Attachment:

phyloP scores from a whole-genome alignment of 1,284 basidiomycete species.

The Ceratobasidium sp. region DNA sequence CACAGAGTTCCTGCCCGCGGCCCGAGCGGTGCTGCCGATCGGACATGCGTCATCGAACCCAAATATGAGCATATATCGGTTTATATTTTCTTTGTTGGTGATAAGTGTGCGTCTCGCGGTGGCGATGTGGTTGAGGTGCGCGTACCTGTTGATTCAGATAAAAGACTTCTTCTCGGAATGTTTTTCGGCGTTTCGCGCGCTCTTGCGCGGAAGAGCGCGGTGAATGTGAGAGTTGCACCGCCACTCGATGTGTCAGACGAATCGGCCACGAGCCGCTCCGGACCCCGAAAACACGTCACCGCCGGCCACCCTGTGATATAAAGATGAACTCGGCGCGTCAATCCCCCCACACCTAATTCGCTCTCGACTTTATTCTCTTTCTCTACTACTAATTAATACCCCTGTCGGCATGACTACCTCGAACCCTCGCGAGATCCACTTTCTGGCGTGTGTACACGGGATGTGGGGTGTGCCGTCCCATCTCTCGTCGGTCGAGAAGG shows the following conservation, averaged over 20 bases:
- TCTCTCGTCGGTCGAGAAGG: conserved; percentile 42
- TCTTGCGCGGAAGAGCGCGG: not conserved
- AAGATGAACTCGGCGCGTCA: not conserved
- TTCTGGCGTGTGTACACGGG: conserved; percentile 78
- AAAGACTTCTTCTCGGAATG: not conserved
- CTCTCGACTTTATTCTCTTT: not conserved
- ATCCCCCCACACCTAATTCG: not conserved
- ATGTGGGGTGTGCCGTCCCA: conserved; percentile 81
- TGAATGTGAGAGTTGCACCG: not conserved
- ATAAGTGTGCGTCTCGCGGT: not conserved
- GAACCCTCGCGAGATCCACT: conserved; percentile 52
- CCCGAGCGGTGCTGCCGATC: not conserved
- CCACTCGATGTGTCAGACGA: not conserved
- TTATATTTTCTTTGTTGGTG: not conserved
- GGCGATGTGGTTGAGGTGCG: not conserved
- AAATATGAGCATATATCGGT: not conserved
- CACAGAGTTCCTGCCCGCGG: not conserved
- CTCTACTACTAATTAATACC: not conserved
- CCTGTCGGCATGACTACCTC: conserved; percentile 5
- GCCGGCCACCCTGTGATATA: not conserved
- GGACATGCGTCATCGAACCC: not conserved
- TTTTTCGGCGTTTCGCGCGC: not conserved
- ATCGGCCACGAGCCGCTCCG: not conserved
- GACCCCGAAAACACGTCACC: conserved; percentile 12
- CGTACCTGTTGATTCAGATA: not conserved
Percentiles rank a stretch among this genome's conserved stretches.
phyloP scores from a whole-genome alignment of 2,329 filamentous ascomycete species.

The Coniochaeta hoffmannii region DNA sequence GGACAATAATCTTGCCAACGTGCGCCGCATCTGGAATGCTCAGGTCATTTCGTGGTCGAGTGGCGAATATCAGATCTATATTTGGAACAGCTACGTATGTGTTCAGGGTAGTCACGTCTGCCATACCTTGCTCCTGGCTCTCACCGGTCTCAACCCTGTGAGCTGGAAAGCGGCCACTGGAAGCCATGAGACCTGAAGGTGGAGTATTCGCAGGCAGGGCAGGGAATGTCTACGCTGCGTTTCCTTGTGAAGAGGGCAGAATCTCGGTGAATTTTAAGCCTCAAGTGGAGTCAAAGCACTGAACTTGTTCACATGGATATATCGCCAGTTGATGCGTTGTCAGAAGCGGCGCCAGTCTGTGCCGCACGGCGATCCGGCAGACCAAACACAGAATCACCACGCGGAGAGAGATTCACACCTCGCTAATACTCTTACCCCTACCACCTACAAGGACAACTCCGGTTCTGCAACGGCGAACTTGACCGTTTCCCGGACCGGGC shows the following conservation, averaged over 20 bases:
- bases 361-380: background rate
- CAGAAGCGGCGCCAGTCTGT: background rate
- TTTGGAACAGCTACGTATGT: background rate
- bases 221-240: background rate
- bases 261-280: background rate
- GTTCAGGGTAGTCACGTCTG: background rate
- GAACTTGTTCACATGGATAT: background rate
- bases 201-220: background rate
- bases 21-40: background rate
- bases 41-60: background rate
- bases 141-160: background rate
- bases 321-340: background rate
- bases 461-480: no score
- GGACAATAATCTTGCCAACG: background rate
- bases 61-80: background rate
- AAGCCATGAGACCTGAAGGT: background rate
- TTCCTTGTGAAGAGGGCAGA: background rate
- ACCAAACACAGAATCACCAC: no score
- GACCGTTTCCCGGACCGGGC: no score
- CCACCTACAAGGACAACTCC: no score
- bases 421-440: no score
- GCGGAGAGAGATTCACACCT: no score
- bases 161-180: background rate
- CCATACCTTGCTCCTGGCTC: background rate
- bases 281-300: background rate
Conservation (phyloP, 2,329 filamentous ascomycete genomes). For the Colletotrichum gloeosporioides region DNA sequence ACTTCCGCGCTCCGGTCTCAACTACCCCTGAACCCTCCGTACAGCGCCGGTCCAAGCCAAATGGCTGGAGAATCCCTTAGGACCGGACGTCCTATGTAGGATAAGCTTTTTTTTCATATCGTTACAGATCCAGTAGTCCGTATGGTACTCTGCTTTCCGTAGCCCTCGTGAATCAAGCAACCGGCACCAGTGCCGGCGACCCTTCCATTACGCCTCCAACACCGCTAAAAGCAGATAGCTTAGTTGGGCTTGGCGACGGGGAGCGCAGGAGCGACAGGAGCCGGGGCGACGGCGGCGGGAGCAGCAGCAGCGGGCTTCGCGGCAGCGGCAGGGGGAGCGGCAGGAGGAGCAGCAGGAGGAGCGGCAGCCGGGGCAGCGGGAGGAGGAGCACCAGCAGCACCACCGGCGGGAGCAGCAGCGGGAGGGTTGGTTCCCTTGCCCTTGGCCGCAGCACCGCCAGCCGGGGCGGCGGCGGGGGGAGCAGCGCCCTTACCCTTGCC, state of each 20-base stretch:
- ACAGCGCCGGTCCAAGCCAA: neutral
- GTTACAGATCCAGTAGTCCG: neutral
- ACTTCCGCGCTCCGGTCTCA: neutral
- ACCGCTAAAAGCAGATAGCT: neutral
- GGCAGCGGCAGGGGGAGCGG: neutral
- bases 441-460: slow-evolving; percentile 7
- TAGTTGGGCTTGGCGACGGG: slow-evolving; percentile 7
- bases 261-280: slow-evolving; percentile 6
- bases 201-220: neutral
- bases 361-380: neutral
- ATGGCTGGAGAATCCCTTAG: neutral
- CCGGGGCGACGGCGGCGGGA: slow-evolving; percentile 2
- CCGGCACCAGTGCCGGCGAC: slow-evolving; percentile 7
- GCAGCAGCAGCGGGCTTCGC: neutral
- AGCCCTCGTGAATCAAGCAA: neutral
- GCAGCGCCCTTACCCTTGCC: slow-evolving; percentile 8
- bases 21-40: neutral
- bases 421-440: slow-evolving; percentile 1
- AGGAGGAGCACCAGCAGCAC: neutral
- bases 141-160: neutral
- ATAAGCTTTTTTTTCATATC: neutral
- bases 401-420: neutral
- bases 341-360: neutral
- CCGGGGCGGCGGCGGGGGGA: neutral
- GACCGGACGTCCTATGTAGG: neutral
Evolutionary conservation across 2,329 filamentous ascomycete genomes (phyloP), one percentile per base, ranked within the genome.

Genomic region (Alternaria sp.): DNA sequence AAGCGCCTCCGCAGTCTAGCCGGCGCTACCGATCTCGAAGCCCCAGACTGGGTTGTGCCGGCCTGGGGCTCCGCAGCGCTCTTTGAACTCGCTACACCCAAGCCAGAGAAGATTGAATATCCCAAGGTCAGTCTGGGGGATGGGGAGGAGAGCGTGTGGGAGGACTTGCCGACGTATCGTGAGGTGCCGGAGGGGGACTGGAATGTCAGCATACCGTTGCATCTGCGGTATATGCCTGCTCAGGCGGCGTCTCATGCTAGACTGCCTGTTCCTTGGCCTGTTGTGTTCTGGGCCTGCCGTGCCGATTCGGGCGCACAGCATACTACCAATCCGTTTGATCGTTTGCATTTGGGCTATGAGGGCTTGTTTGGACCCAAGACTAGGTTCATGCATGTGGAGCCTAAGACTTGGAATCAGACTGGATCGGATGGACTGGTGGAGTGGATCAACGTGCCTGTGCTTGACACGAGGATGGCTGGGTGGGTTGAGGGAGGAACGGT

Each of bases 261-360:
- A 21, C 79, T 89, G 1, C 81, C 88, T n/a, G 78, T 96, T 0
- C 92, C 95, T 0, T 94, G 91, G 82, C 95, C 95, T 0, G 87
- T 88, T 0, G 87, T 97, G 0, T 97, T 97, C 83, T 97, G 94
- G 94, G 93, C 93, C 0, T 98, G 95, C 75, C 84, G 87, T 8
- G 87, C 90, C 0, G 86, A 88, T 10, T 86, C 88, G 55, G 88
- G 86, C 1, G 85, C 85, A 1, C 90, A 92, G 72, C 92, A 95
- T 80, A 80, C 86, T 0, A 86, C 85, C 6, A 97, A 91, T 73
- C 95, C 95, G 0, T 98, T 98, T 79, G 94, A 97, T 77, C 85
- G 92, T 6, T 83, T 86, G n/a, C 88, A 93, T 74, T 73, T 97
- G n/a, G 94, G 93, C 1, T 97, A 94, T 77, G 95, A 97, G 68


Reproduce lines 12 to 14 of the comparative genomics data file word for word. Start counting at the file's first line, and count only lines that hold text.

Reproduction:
- ATAAGTGTGCGTCTCGCGGT: not conserved
- GAACCCTCGCGAGATCCACT: conserved; percentile 52
- CCCGAGCGGTGCTGCCGATC: not conserved